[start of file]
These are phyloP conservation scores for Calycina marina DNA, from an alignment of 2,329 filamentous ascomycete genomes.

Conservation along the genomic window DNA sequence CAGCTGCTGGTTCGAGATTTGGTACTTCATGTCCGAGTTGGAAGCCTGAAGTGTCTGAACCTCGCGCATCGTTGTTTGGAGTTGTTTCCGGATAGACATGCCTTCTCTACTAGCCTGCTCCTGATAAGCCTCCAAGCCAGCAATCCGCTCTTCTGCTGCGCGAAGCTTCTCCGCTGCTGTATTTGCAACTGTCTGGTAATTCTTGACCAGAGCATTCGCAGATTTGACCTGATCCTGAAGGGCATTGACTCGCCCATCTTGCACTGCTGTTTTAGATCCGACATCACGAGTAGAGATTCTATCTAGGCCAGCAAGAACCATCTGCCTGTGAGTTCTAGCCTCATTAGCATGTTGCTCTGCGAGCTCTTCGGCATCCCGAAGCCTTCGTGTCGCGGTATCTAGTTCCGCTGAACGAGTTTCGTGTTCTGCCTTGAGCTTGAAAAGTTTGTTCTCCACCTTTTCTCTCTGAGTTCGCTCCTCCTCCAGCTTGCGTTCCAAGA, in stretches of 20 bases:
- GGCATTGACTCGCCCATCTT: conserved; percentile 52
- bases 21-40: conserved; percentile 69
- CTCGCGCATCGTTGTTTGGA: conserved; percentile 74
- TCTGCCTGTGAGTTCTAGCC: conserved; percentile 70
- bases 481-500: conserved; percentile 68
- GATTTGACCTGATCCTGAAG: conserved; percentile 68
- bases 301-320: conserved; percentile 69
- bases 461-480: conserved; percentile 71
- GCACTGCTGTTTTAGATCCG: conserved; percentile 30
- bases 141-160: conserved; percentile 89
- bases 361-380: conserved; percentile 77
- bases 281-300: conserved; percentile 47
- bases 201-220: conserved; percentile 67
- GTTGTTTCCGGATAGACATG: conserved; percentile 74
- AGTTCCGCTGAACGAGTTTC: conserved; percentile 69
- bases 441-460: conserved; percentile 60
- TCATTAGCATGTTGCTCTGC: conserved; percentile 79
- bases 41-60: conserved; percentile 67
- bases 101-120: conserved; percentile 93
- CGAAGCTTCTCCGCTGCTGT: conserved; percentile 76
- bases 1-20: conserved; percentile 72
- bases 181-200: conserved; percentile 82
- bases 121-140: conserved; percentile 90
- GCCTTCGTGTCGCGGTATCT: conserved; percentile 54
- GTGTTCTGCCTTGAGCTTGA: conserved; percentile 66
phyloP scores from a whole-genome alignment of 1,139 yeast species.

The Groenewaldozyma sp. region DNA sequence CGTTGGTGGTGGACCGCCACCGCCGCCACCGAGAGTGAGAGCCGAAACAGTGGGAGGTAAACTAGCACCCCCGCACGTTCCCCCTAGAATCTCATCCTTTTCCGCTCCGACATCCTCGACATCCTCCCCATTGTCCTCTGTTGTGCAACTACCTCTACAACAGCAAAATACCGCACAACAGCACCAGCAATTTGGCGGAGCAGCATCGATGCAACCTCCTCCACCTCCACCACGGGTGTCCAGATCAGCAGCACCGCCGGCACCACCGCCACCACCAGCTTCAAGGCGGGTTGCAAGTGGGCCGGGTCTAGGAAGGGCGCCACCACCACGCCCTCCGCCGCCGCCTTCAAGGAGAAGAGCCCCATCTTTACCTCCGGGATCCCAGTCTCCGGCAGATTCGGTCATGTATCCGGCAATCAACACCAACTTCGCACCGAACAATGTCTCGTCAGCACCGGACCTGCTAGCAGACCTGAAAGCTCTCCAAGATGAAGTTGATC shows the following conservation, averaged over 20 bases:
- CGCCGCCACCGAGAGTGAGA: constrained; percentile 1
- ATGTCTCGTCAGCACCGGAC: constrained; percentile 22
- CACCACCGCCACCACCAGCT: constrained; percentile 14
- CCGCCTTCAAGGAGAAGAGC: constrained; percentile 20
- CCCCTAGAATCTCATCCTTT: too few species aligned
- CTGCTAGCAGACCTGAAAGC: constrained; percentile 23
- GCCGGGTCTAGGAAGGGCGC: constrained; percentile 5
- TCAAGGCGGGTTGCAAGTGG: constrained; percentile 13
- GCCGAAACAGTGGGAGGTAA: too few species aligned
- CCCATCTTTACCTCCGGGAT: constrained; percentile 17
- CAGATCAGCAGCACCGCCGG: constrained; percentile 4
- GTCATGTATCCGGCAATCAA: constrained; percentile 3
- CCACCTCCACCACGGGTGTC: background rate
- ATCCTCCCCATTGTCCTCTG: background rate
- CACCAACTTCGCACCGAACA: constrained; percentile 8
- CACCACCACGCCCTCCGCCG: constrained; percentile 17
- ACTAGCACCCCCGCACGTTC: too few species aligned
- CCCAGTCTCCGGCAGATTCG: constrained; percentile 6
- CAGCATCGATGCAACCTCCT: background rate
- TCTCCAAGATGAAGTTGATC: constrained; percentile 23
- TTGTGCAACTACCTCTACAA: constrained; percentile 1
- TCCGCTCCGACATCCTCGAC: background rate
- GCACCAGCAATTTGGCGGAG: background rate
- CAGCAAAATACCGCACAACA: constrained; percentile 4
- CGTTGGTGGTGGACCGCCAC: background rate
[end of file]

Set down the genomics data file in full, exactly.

These are phyloP conservation scores for Calycina marina DNA, from an alignment of 2,329 filamentous ascomycete genomes.

Conservation along the genomic window DNA sequence CAGCTGCTGGTTCGAGATTTGGTACTTCATGTCCGAGTTGGAAGCCTGAAGTGTCTGAACCTCGCGCATCGTTGTTTGGAGTTGTTTCCGGATAGACATGCCTTCTCTACTAGCCTGCTCCTGATAAGCCTCCAAGCCAGCAATCCGCTCTTCTGCTGCGCGAAGCTTCTCCGCTGCTGTATTTGCAACTGTCTGGTAATTCTTGACCAGAGCATTCGCAGATTTGACCTGATCCTGAAGGGCATTGACTCGCCCATCTTGCACTGCTGTTTTAGATCCGACATCACGAGTAGAGATTCTATCTAGGCCAGCAAGAACCATCTGCCTGTGAGTTCTAGCCTCATTAGCATGTTGCTCTGCGAGCTCTTCGGCATCCCGAAGCCTTCGTGTCGCGGTATCTAGTTCCGCTGAACGAGTTTCGTGTTCTGCCTTGAGCTTGAAAAGTTTGTTCTCCACCTTTTCTCTCTGAGTTCGCTCCTCCTCCAGCTTGCGTTCCAAGA, in stretches of 20 bases:
- GGCATTGACTCGCCCATCTT: conserved; percentile 52
- bases 21-40: conserved; percentile 69
- CTCGCGCATCGTTGTTTGGA: conserved; percentile 74
- TCTGCCTGTGAGTTCTAGCC: conserved; percentile 70
- bases 481-500: conserved; percentile 68
- GATTTGACCTGATCCTGAAG: conserved; percentile 68
- bases 301-320: conserved; percentile 69
- bases 461-480: conserved; percentile 71
- GCACTGCTGTTTTAGATCCG: conserved; percentile 30
- bases 141-160: conserved; percentile 89
- bases 361-380: conserved; percentile 77
- bases 281-300: conserved; percentile 47
- bases 201-220: conserved; percentile 67
- GTTGTTTCCGGATAGACATG: conserved; percentile 74
- AGTTCCGCTGAACGAGTTTC: conserved; percentile 69
- bases 441-460: conserved; percentile 60
- TCATTAGCATGTTGCTCTGC: conserved; percentile 79
- bases 41-60: conserved; percentile 67
- bases 101-120: conserved; percentile 93
- CGAAGCTTCTCCGCTGCTGT: conserved; percentile 76
- bases 1-20: conserved; percentile 72
- bases 181-200: conserved; percentile 82
- bases 121-140: conserved; percentile 90
- GCCTTCGTGTCGCGGTATCT: conserved; percentile 54
- GTGTTCTGCCTTGAGCTTGA: conserved; percentile 66
phyloP scores from a whole-genome alignment of 1,139 yeast species.

The Groenewaldozyma sp. region DNA sequence CGTTGGTGGTGGACCGCCACCGCCGCCACCGAGAGTGAGAGCCGAAACAGTGGGAGGTAAACTAGCACCCCCGCACGTTCCCCCTAGAATCTCATCCTTTTCCGCTCCGACATCCTCGACATCCTCCCCATTGTCCTCTGTTGTGCAACTACCTCTACAACAGCAAAATACCGCACAACAGCACCAGCAATTTGGCGGAGCAGCATCGATGCAACCTCCTCCACCTCCACCACGGGTGTCCAGATCAGCAGCACCGCCGGCACCACCGCCACCACCAGCTTCAAGGCGGGTTGCAAGTGGGCCGGGTCTAGGAAGGGCGCCACCACCACGCCCTCCGCCGCCGCCTTCAAGGAGAAGAGCCCCATCTTTACCTCCGGGATCCCAGTCTCCGGCAGATTCGGTCATGTATCCGGCAATCAACACCAACTTCGCACCGAACAATGTCTCGTCAGCACCGGACCTGCTAGCAGACCTGAAAGCTCTCCAAGATGAAGTTGATC shows the following conservation, averaged over 20 bases:
- CGCCGCCACCGAGAGTGAGA: constrained; percentile 1
- ATGTCTCGTCAGCACCGGAC: constrained; percentile 22
- CACCACCGCCACCACCAGCT: constrained; percentile 14
- CCGCCTTCAAGGAGAAGAGC: constrained; percentile 20
- CCCCTAGAATCTCATCCTTT: too few species aligned
- CTGCTAGCAGACCTGAAAGC: constrained; percentile 23
- GCCGGGTCTAGGAAGGGCGC: constrained; percentile 5
- TCAAGGCGGGTTGCAAGTGG: constrained; percentile 13
- GCCGAAACAGTGGGAGGTAA: too few species aligned
- CCCATCTTTACCTCCGGGAT: constrained; percentile 17
- CAGATCAGCAGCACCGCCGG: constrained; percentile 4
- GTCATGTATCCGGCAATCAA: constrained; percentile 3
- CCACCTCCACCACGGGTGTC: background rate
- ATCCTCCCCATTGTCCTCTG: background rate
- CACCAACTTCGCACCGAACA: constrained; percentile 8
- CACCACCACGCCCTCCGCCG: constrained; percentile 17
- ACTAGCACCCCCGCACGTTC: too few species aligned
- CCCAGTCTCCGGCAGATTCG: constrained; percentile 6
- CAGCATCGATGCAACCTCCT: background rate
- TCTCCAAGATGAAGTTGATC: constrained; percentile 23
- TTGTGCAACTACCTCTACAA: constrained; percentile 1
- TCCGCTCCGACATCCTCGAC: background rate
- GCACCAGCAATTTGGCGGAG: background rate
- CAGCAAAATACCGCACAACA: constrained; percentile 4
- CGTTGGTGGTGGACCGCCAC: background rate